As far as headdresses go, the Gilded Age was all about the drama. “Hats were a necessity when going out and often adorned with feathers,” according to Vogue. Remember Iman’s Dolce & Gabbana x Harris Reed look from the 2021 Met Gala? Yeah, that’s the level of drama a Met Gala hat should have. Look 27 from Schiaparelli’s Spring 2022 Couture show makes for the perfect glamorous hat look: feathery, excessive, bold, and best of all, worn with an on-theme, corseted dress.

“Elbow-length gloves” were Gilded Age staples for the upper echelons, according to Vogue, so it’s a good thing that fashion’s most notorious purveyor of corsetry — Vivienne Westwood — had her eye on the opera glove revival of Fall 2022. With the right accessories (meaning, a lot of accessories), Look 53 of the ready-to-wear collection screams Met Gala perfection: classy, elegant, chic, and perhaps most important of all: actually on-theme.

Looks from Balmain, Schiaparelli and Vivienne Westwood

And speaking of the theme, we can’t forget the white tie of it all. The most formal dress code (seriously, black tie looks like athleisure in comparison) encourages waistcoats, black tailcoats and tailored trousers with a white shirt, white gloves, and a general air of formal evening attire. For the Met Gala, this means that, however fancy of a tuxedo the majority of male attendees would have worn anyway needs to be fancified to the max — but, because it’s the biggest night in fashion, rules are bendable, and boundaries are a little bit pushable. Now is, after all, the time to be experimental and playful with it!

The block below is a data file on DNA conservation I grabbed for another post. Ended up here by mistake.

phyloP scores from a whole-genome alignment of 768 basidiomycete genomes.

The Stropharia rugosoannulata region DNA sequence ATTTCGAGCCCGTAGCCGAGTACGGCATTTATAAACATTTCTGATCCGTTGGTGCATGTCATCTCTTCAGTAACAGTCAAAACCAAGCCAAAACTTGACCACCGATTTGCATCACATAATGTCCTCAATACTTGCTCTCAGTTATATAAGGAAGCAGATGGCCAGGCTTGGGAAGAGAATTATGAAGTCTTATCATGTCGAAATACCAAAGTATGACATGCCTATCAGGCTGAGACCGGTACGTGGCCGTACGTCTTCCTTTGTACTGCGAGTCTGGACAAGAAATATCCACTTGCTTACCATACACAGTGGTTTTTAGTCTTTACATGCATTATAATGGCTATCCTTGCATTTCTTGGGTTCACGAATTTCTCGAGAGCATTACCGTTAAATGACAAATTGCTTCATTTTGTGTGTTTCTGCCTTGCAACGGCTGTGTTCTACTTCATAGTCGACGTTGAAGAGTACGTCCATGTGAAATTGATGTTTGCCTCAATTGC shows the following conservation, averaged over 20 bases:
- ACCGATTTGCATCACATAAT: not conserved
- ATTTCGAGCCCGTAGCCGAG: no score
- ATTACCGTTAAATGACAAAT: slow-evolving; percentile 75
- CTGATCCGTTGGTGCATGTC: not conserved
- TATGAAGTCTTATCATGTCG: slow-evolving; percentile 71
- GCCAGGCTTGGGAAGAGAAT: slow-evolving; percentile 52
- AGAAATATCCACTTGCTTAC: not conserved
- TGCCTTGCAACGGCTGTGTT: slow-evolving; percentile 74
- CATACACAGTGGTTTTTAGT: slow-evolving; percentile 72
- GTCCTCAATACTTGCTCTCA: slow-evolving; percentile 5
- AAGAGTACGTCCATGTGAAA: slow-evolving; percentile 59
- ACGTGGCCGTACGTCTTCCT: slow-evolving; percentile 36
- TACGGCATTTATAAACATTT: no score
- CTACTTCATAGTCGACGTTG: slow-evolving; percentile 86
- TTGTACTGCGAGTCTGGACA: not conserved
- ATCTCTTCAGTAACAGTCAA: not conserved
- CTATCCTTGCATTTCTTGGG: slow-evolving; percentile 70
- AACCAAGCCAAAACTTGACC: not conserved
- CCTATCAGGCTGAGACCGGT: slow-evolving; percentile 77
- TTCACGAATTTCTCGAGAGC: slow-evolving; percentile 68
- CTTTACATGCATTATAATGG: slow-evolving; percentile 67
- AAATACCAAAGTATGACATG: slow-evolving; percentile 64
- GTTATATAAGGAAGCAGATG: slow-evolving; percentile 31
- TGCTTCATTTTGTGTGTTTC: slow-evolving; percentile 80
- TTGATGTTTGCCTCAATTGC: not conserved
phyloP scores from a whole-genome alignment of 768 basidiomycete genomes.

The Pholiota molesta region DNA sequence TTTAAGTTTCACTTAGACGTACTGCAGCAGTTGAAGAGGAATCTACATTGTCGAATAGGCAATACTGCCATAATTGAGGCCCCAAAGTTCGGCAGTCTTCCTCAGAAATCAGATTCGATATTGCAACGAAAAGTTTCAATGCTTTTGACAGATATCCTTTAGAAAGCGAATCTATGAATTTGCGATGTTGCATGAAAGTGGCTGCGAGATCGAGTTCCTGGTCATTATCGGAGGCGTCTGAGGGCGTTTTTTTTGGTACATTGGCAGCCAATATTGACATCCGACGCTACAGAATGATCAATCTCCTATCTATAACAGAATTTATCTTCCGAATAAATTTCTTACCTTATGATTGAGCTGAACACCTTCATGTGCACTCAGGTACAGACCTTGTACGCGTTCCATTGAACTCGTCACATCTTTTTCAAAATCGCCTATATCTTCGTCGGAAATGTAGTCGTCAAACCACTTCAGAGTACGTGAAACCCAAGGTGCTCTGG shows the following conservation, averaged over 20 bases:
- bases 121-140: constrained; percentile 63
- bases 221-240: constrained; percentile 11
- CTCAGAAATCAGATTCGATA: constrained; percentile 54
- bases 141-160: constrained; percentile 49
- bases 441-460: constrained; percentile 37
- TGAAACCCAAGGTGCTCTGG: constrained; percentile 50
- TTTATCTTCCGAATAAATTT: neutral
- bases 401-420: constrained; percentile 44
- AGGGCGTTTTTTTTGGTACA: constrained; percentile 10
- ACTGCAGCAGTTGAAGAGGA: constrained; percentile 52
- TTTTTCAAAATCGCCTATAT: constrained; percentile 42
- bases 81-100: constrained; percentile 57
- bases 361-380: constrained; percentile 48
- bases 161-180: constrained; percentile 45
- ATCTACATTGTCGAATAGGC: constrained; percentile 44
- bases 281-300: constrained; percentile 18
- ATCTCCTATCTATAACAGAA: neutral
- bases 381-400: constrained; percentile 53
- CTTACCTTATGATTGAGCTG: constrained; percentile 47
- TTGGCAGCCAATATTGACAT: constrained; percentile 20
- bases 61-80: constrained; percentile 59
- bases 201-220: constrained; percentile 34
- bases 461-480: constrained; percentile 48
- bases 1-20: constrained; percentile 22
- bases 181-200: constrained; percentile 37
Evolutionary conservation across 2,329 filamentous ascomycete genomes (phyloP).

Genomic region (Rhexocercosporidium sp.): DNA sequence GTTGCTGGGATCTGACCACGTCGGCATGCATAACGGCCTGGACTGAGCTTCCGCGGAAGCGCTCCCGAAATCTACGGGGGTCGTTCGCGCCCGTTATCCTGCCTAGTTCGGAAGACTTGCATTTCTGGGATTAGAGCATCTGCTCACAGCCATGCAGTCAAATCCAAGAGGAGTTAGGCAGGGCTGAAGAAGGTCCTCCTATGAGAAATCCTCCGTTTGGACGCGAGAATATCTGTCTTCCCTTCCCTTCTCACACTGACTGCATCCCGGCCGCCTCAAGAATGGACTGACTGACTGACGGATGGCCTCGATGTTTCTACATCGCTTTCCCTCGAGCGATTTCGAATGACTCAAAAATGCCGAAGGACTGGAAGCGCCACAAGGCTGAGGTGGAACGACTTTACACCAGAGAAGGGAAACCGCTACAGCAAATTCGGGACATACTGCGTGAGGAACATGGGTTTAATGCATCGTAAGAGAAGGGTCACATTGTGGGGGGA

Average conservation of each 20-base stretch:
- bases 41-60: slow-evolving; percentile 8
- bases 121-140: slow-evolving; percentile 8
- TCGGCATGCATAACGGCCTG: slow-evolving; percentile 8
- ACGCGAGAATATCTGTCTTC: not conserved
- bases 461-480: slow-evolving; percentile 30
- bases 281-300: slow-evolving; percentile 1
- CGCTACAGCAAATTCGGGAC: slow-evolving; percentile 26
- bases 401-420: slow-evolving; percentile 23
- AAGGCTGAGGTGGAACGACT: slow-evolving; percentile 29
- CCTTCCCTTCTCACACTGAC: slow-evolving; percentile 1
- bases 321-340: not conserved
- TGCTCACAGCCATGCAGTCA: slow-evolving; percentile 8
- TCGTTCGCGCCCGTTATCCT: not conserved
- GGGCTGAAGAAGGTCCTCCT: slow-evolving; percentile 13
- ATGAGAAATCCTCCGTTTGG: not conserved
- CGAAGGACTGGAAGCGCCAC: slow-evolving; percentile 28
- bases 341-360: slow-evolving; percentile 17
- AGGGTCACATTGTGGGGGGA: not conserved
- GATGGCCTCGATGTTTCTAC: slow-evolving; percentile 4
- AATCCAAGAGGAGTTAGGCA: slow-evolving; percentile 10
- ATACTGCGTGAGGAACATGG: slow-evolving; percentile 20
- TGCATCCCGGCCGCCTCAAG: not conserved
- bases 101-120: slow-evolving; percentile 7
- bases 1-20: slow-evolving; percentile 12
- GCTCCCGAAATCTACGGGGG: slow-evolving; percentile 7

However much of a longshot, it is the top-priority on my wishlist to see a masculine take on Look 30 of Rokh’s Fall 2022 ready-to-wear collection, toying with the corsetry of gilded glamour and hinting at the formality of white tie. I mean, imagine Pete Davidson in the jeweled corset? I’d even take it with the baseball cap on, for him. Look 5 of Thom Browne’s Resort 2022 look would make for a perfect toned-down version, too, bringing corsetry into a more traditional suit.

Looks from Rokh, Thom Browne and Balmain

Otherwise, Balmain does an edgy, deconstructed version of formalwear with their Fall 2022 ready-to-wear collection. Look 3 is perfect for the likes of a certain Chalamet, who has been pushing his fashion forward this season. There’s no night like Met Gala night to go to the extremes…which, of course, means Look 1 of Thom Browne’s Spring 2022 ready-to-wear collection is equally high on my wishlist. Exuding glamour, the abstract take on formalwear still toys with the palette of white tie, but in an entirely different context. Daring? Sure. But guaranteed to make every best-dressed list, too.

Only time will tell who turns it all the way up at the Met Gala, and who plays it safe with the Gilded Age looks. We’re just days away, now, so to any stylists reading this: please feel free to tuck this little wishlist into your pocket.

Photos via Getty